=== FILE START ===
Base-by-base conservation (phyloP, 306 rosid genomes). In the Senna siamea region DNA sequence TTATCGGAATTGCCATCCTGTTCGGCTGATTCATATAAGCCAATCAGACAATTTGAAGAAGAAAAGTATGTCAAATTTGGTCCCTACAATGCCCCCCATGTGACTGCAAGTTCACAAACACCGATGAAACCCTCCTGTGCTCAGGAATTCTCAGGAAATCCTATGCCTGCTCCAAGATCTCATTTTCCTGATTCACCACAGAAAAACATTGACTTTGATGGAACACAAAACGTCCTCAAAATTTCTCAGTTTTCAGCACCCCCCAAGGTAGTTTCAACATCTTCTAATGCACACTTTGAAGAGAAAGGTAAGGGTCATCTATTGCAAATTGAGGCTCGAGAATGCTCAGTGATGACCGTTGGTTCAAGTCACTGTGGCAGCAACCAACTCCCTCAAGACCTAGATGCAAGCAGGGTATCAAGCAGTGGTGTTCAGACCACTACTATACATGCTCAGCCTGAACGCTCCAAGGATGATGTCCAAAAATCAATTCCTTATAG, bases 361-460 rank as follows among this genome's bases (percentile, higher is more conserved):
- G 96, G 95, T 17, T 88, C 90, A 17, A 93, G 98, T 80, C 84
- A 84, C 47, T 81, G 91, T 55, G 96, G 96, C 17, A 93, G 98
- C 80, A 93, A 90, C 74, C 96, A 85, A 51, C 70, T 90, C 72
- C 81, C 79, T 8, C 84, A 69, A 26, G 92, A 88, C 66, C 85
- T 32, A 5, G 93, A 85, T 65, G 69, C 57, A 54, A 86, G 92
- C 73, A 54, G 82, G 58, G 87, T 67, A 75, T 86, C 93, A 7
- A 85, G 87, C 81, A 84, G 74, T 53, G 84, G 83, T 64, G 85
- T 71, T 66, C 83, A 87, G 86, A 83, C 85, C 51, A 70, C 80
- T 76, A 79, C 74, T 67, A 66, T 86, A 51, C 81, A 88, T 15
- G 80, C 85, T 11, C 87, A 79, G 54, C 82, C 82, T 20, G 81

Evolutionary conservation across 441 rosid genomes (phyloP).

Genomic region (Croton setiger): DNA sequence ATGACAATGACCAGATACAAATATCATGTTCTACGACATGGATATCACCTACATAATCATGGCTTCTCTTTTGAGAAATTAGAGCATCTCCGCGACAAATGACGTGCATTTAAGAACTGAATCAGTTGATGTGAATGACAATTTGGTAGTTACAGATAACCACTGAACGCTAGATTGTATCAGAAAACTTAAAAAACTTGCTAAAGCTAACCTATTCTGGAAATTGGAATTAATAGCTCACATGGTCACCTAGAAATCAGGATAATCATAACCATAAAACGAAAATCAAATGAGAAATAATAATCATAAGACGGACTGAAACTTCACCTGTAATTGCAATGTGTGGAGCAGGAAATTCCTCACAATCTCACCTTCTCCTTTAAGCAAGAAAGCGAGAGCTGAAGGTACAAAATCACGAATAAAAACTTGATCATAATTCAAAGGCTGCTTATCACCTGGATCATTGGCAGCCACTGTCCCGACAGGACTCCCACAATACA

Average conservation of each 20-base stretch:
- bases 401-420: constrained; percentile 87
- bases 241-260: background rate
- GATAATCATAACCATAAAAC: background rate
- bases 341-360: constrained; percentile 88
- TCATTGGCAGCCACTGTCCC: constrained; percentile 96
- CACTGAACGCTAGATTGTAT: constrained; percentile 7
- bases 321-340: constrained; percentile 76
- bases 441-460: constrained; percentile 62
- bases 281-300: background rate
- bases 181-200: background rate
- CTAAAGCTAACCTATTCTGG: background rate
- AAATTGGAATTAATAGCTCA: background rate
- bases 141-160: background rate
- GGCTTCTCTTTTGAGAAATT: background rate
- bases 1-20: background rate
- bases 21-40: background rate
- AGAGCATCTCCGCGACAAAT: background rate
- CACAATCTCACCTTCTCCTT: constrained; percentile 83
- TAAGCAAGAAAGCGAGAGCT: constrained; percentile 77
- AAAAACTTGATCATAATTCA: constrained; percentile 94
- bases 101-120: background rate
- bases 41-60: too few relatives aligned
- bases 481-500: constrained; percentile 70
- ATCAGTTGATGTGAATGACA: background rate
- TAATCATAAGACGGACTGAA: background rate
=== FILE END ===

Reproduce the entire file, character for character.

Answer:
Base-by-base conservation (phyloP, 306 rosid genomes). In the Senna siamea region DNA sequence TTATCGGAATTGCCATCCTGTTCGGCTGATTCATATAAGCCAATCAGACAATTTGAAGAAGAAAAGTATGTCAAATTTGGTCCCTACAATGCCCCCCATGTGACTGCAAGTTCACAAACACCGATGAAACCCTCCTGTGCTCAGGAATTCTCAGGAAATCCTATGCCTGCTCCAAGATCTCATTTTCCTGATTCACCACAGAAAAACATTGACTTTGATGGAACACAAAACGTCCTCAAAATTTCTCAGTTTTCAGCACCCCCCAAGGTAGTTTCAACATCTTCTAATGCACACTTTGAAGAGAAAGGTAAGGGTCATCTATTGCAAATTGAGGCTCGAGAATGCTCAGTGATGACCGTTGGTTCAAGTCACTGTGGCAGCAACCAACTCCCTCAAGACCTAGATGCAAGCAGGGTATCAAGCAGTGGTGTTCAGACCACTACTATACATGCTCAGCCTGAACGCTCCAAGGATGATGTCCAAAAATCAATTCCTTATAG, bases 361-460 rank as follows among this genome's bases (percentile, higher is more conserved):
- G 96, G 95, T 17, T 88, C 90, A 17, A 93, G 98, T 80, C 84
- A 84, C 47, T 81, G 91, T 55, G 96, G 96, C 17, A 93, G 98
- C 80, A 93, A 90, C 74, C 96, A 85, A 51, C 70, T 90, C 72
- C 81, C 79, T 8, C 84, A 69, A 26, G 92, A 88, C 66, C 85
- T 32, A 5, G 93, A 85, T 65, G 69, C 57, A 54, A 86, G 92
- C 73, A 54, G 82, G 58, G 87, T 67, A 75, T 86, C 93, A 7
- A 85, G 87, C 81, A 84, G 74, T 53, G 84, G 83, T 64, G 85
- T 71, T 66, C 83, A 87, G 86, A 83, C 85, C 51, A 70, C 80
- T 76, A 79, C 74, T 67, A 66, T 86, A 51, C 81, A 88, T 15
- G 80, C 85, T 11, C 87, A 79, G 54, C 82, C 82, T 20, G 81

Evolutionary conservation across 441 rosid genomes (phyloP).

Genomic region (Croton setiger): DNA sequence ATGACAATGACCAGATACAAATATCATGTTCTACGACATGGATATCACCTACATAATCATGGCTTCTCTTTTGAGAAATTAGAGCATCTCCGCGACAAATGACGTGCATTTAAGAACTGAATCAGTTGATGTGAATGACAATTTGGTAGTTACAGATAACCACTGAACGCTAGATTGTATCAGAAAACTTAAAAAACTTGCTAAAGCTAACCTATTCTGGAAATTGGAATTAATAGCTCACATGGTCACCTAGAAATCAGGATAATCATAACCATAAAACGAAAATCAAATGAGAAATAATAATCATAAGACGGACTGAAACTTCACCTGTAATTGCAATGTGTGGAGCAGGAAATTCCTCACAATCTCACCTTCTCCTTTAAGCAAGAAAGCGAGAGCTGAAGGTACAAAATCACGAATAAAAACTTGATCATAATTCAAAGGCTGCTTATCACCTGGATCATTGGCAGCCACTGTCCCGACAGGACTCCCACAATACA

Average conservation of each 20-base stretch:
- bases 401-420: constrained; percentile 87
- bases 241-260: background rate
- GATAATCATAACCATAAAAC: background rate
- bases 341-360: constrained; percentile 88
- TCATTGGCAGCCACTGTCCC: constrained; percentile 96
- CACTGAACGCTAGATTGTAT: constrained; percentile 7
- bases 321-340: constrained; percentile 76
- bases 441-460: constrained; percentile 62
- bases 281-300: background rate
- bases 181-200: background rate
- CTAAAGCTAACCTATTCTGG: background rate
- AAATTGGAATTAATAGCTCA: background rate
- bases 141-160: background rate
- GGCTTCTCTTTTGAGAAATT: background rate
- bases 1-20: background rate
- bases 21-40: background rate
- AGAGCATCTCCGCGACAAAT: background rate
- CACAATCTCACCTTCTCCTT: constrained; percentile 83
- TAAGCAAGAAAGCGAGAGCT: constrained; percentile 77
- AAAAACTTGATCATAATTCA: constrained; percentile 94
- bases 101-120: background rate
- bases 41-60: too few relatives aligned
- bases 481-500: constrained; percentile 70
- ATCAGTTGATGTGAATGACA: background rate
- TAATCATAAGACGGACTGAA: background rate